Khatami's Victory - an Upsurge of Modernism in Iran
Haque, Mohammad Zahirul, Economic Review
Dr. Mohammad Khatami (54), an open-minded leader of Iran, came out successful in the presidential election defeating Ali Akbar Nateq Noori, a conservative who is one of the most faithful followers of Ayatullah Ruhollah Khomeini. Khatami was declared elected on May 23, 1997. There was a great expectation that Nateq Noori would come out victorious hands down. But the popular support did change very fast, shifting the support of the voters from Nateq Noori to Khatami, rising gradually from 13.9 per cent to 52 per cent on the election eve, as was evident from the survey of the popular support. On the election day Khatami won by a landslide victory of 69.7 per cent votes of 29.7 million voters - a great victory indeed winning more than two thirds of the total number of seats. It may be noted that the turnout was not less than 88 per cent, almost double of that in 1993. It was according to Abdul Karim Saroush, one of the most prominent international critics, that the election was a referendum for liberty, democracy etc. A supporter of Khatami very interesting branded him as "Ayatullah Gorbachev", which means that he would undermine the existing system. This was, in fact a tussle between conservatism and modernism, in which tussle the former gave in. The clerics could not stand the wind that stormed against and uprooted it. It was a disgraceful defeat indeed for the rulers getting less than one-third of the total number of votes. This victory actually brought about a grass-root change from fanaticism and short sightedness to tolerance and enlightenment. This victory is not less than a heraldic call towards progressive ideas in attitudes, although, according to the ex-president Ali Akbar Hashmi Rafsanjani, it was not at all "a protest note" against the conservative parliamentary speaker Nateq Noori, but there were a number of issues hovering on the minds of the people, which they wanted to achieve in a very short while. But Rafsanjani did not clarify what were those issues.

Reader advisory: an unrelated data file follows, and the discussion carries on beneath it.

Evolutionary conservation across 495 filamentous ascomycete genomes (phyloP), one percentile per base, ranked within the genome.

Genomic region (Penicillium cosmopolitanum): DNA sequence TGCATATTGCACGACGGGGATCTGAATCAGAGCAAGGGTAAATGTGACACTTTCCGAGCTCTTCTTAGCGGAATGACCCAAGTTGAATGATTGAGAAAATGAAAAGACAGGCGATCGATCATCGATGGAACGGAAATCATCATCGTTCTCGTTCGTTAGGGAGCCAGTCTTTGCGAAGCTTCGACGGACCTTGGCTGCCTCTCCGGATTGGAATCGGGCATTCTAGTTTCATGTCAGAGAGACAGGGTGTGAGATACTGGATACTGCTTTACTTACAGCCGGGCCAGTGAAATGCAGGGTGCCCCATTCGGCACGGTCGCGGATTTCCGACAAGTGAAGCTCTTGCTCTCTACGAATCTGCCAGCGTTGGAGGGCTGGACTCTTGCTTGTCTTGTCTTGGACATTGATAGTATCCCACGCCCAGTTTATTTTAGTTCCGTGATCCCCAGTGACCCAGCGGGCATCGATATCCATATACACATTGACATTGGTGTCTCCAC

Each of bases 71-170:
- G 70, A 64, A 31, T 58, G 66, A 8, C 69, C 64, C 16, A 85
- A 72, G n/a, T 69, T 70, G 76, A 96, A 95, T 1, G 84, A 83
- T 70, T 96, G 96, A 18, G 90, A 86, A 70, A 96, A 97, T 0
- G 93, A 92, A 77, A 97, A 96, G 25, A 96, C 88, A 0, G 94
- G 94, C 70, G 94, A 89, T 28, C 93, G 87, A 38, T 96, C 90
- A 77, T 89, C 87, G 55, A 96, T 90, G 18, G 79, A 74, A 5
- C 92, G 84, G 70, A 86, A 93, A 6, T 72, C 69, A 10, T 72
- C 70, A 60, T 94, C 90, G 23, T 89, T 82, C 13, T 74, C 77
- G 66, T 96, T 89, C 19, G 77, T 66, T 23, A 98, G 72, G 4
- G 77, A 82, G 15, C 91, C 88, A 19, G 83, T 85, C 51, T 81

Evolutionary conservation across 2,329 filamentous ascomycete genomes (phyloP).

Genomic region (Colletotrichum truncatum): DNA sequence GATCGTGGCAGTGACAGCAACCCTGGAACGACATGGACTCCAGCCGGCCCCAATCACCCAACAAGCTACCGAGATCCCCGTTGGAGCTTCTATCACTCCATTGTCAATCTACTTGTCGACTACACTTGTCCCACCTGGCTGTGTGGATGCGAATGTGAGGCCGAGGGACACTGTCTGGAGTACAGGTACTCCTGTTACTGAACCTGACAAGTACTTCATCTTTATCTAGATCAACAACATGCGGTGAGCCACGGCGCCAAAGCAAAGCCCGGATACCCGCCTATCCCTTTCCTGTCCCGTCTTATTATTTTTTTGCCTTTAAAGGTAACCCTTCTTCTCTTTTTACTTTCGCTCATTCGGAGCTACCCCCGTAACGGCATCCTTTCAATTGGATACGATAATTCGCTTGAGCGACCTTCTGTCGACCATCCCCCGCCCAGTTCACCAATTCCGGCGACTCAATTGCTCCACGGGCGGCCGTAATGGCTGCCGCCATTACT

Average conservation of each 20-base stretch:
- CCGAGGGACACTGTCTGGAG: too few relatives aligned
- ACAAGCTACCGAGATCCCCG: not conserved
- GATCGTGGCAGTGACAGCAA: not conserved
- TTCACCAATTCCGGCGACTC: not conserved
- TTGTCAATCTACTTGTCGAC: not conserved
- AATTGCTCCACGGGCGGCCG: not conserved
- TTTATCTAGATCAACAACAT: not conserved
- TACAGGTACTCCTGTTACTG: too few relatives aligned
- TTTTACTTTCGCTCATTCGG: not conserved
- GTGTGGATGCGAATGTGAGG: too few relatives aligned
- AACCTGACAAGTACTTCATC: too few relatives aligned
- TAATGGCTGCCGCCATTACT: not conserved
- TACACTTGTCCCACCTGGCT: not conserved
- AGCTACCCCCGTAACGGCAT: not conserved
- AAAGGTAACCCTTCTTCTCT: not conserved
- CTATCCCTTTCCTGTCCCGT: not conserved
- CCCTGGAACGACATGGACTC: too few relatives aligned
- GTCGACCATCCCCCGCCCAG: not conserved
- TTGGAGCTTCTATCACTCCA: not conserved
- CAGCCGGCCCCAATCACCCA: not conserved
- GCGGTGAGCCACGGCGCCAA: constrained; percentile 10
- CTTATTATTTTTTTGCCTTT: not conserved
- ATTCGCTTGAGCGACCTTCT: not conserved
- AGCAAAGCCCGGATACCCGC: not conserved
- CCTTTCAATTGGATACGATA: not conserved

The supreme head, of the state Ayatullah Khamenie the successor of Ayatullah Khomeini admitted defeat and congratulated Khatami. Nateq Noori also admitted defeat calling Khatami as "the Chief Executive", and hoped that the participation of a huge number of voters (89%) in the election guarantees the continuance, of the exercise of voting rights in future. On the contrary, Khatami, the elected president, despite the fact that he is an establishment man himself, a senior cleric from the family of clerics, whose father was very close to Ayatullah Khomeini, yet Khatami is an open minded moderate. As a minister in 1980s, he eased censureship allowing more imports of foreign publications, and generously encouraged film making, which flourished and won laurels of international festivals. No less important to him had been women's votes who were almost fed up with the regime and looked for emancipation. But his moderate and tolerant attitude became responsible for his ouster from the government in 1992.
In the election, all the intellectuals, younger generation, secular minded people and those others who are fed up with the conservatism, and those who do not like the society to be unnecessarily shackled with the religious bondage, came out in bulk to vote for Khatami in order to exterminate religious order with a view to have fresh air of non-prejudicious mentality. Generation gap in Iran has taken such a formidable shape that the younger people are not in a mood to listen to the advice of their elders, and expect too much of reforms from the new regime. President Rafsanjani has rightly said that the people have not cast "a vote of protest" against the religion, but against the way the republic was being mishandled in the name of religion". …